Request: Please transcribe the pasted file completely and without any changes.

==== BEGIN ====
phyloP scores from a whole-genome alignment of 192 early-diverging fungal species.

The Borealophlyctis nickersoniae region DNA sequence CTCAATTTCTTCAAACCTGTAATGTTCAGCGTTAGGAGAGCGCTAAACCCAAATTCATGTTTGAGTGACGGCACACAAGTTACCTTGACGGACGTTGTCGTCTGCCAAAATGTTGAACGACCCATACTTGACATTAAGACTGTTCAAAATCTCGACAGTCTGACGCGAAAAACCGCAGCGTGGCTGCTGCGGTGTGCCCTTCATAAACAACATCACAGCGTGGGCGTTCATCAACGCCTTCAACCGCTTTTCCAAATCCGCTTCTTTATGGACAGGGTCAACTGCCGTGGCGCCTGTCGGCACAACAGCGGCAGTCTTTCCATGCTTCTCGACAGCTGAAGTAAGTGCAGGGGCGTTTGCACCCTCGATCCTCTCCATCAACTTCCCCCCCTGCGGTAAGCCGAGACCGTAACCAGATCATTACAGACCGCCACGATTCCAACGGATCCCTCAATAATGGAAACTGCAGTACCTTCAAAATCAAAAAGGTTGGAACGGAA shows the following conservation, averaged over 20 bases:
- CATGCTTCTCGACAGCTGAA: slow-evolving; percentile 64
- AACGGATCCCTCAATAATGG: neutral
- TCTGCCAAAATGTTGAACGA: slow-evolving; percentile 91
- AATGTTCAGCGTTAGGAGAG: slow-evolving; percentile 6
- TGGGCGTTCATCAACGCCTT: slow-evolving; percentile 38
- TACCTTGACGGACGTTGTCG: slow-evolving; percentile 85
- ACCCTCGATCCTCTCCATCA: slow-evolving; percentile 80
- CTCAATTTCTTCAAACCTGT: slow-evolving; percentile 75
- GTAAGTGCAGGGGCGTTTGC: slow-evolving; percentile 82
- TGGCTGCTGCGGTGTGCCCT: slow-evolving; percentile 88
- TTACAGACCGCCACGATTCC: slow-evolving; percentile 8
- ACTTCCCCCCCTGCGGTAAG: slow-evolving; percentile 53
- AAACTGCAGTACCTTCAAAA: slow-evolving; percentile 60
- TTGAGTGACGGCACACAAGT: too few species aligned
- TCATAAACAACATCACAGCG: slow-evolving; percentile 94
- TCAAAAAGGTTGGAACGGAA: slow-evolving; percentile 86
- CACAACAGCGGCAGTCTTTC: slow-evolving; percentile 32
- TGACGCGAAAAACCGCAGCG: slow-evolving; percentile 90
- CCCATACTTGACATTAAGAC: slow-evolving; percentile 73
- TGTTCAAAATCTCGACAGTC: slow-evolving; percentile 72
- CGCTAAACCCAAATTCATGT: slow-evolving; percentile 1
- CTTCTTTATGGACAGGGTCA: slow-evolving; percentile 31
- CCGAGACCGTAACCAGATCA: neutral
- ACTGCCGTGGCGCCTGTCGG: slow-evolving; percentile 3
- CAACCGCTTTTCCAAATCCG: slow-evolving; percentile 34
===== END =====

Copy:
phyloP scores from a whole-genome alignment of 192 early-diverging fungal species.

The Borealophlyctis nickersoniae region DNA sequence CTCAATTTCTTCAAACCTGTAATGTTCAGCGTTAGGAGAGCGCTAAACCCAAATTCATGTTTGAGTGACGGCACACAAGTTACCTTGACGGACGTTGTCGTCTGCCAAAATGTTGAACGACCCATACTTGACATTAAGACTGTTCAAAATCTCGACAGTCTGACGCGAAAAACCGCAGCGTGGCTGCTGCGGTGTGCCCTTCATAAACAACATCACAGCGTGGGCGTTCATCAACGCCTTCAACCGCTTTTCCAAATCCGCTTCTTTATGGACAGGGTCAACTGCCGTGGCGCCTGTCGGCACAACAGCGGCAGTCTTTCCATGCTTCTCGACAGCTGAAGTAAGTGCAGGGGCGTTTGCACCCTCGATCCTCTCCATCAACTTCCCCCCCTGCGGTAAGCCGAGACCGTAACCAGATCATTACAGACCGCCACGATTCCAACGGATCCCTCAATAATGGAAACTGCAGTACCTTCAAAATCAAAAAGGTTGGAACGGAA shows the following conservation, averaged over 20 bases:
- CATGCTTCTCGACAGCTGAA: slow-evolving; percentile 64
- AACGGATCCCTCAATAATGG: neutral
- TCTGCCAAAATGTTGAACGA: slow-evolving; percentile 91
- AATGTTCAGCGTTAGGAGAG: slow-evolving; percentile 6
- TGGGCGTTCATCAACGCCTT: slow-evolving; percentile 38
- TACCTTGACGGACGTTGTCG: slow-evolving; percentile 85
- ACCCTCGATCCTCTCCATCA: slow-evolving; percentile 80
- CTCAATTTCTTCAAACCTGT: slow-evolving; percentile 75
- GTAAGTGCAGGGGCGTTTGC: slow-evolving; percentile 82
- TGGCTGCTGCGGTGTGCCCT: slow-evolving; percentile 88
- TTACAGACCGCCACGATTCC: slow-evolving; percentile 8
- ACTTCCCCCCCTGCGGTAAG: slow-evolving; percentile 53
- AAACTGCAGTACCTTCAAAA: slow-evolving; percentile 60
- TTGAGTGACGGCACACAAGT: too few species aligned
- TCATAAACAACATCACAGCG: slow-evolving; percentile 94
- TCAAAAAGGTTGGAACGGAA: slow-evolving; percentile 86
- CACAACAGCGGCAGTCTTTC: slow-evolving; percentile 32
- TGACGCGAAAAACCGCAGCG: slow-evolving; percentile 90
- CCCATACTTGACATTAAGAC: slow-evolving; percentile 73
- TGTTCAAAATCTCGACAGTC: slow-evolving; percentile 72
- CGCTAAACCCAAATTCATGT: slow-evolving; percentile 1
- CTTCTTTATGGACAGGGTCA: slow-evolving; percentile 31
- CCGAGACCGTAACCAGATCA: neutral
- ACTGCCGTGGCGCCTGTCGG: slow-evolving; percentile 3
- CAACCGCTTTTCCAAATCCG: slow-evolving; percentile 34